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Husky Football Blog

The latest news and analysis on the Montlake Dawgs.

July 10, 2007 at 11:29 AM

Interesting discourse on Willingham

In light of our discussion yesterday on Tyrone Willingham, thought I would pass along this from Jon Wilner’s blog at the San Jose Mercury News.
The post is in reponse to a list Wilner published recently of best Pac-10 coaches of the last 20 years. Wilner rated Willingham No. 6 due to his Stanford tenure, particulary a 17-7 conference record his last three seasons on The Farm.
That ranking, and Wilner’s reasoning for it, led to quite a few comments and Wilner decided to follow up with a post that sheds some light on how Willingham’s tenure at Stanford developed.
As you can also see, on Wilner’s original list he has Don James at No. 3 behind Pete Carroll and Mike Bellotti, writing that he would have had James at No. 2, behind only Carroll, if not for the NCAA violations.
I’d have Carroll No. 1, as well, if I were doing a similar list, but at the risk of sounding like a homer, I think I’d still place James at No. 2.
Even if you go with the premise that the end of James’ tenure is tainted by the NCAA violations (that’s probably a discussion best left for another day) I think his overall body of work at UW moves him ahead of Bellotti — most notably, breaking up USC’s domination of the league by taking UW to three Rose Bowls in a span of five seasons from 1977-1981.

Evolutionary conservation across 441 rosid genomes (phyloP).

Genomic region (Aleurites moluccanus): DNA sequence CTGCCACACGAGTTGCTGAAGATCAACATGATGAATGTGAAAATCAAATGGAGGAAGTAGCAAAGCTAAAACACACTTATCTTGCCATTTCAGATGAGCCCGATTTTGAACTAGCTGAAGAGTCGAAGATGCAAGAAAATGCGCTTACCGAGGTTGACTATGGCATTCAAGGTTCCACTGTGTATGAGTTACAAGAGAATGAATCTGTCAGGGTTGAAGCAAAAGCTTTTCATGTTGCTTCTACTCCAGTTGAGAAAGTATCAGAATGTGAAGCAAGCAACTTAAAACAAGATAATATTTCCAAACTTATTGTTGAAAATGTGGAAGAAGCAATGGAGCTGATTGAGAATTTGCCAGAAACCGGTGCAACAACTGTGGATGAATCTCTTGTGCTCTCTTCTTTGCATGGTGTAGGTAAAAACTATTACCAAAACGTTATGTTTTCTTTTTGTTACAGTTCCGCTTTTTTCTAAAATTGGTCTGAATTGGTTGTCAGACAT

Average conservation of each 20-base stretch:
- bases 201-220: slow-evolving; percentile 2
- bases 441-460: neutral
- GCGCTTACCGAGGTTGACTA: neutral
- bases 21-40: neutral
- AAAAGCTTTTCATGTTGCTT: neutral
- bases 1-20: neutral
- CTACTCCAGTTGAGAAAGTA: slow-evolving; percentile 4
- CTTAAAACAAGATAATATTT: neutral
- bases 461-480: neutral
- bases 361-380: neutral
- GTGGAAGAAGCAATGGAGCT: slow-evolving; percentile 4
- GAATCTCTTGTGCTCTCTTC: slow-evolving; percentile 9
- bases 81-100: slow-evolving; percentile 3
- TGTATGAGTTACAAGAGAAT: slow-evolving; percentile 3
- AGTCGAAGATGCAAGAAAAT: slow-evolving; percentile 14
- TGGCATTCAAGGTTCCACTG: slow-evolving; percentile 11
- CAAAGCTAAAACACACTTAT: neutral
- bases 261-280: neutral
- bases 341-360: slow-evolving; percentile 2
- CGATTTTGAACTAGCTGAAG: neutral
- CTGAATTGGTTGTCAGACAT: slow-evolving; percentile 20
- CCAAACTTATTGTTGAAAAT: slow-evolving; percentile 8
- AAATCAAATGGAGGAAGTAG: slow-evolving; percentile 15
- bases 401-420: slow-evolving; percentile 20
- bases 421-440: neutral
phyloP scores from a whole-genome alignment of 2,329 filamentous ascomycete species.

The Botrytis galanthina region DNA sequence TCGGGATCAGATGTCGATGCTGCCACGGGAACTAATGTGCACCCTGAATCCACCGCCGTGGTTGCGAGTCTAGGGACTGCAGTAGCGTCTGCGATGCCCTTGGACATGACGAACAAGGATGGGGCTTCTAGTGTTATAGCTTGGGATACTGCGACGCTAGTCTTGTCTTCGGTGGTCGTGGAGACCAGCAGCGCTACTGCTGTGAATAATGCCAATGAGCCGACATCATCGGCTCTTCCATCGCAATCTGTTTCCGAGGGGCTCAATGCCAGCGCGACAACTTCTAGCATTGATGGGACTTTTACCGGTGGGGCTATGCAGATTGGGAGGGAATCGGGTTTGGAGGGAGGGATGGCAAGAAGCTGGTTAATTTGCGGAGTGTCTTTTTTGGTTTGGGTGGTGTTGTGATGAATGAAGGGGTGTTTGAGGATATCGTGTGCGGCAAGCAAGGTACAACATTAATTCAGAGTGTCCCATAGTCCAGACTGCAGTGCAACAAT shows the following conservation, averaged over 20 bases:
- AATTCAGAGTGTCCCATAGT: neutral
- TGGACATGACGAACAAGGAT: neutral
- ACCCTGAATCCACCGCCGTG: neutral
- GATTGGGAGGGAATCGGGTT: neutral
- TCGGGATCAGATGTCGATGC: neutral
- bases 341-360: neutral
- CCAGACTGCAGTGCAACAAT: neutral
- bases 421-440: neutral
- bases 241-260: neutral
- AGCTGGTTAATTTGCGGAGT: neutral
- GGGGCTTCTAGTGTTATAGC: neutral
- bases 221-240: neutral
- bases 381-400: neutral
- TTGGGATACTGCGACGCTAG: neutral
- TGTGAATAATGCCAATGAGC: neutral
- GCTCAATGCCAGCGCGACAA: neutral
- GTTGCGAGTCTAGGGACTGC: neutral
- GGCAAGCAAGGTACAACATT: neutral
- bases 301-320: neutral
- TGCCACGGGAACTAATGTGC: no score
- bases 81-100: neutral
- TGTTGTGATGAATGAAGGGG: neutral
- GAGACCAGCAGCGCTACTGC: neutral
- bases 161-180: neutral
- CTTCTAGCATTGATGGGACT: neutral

Interesting fact I noticed while doing some quick research for this post — guess which coach during the time period of Wilner’s list has the third-best winning percentage in Pac-10 games?
How about Jim Lambright, whose 31-16-1 Pac-10 record, and .660 winning percentage, is 12th in conference history, but would be behind only Carroll and James of those who fit the time period for this list (John Robinson, who did most of his work at USC in the ’70s and early ’80s but also came back to USC in the ’90s, would rank ahead of both James and Lambright).
FYI — Rick Neuheisel, who was 23-9 in Pac-10 games while at UW, doesn’t qualify on the conference’s officiall all-time rankings since he coached fewer than five seasons.

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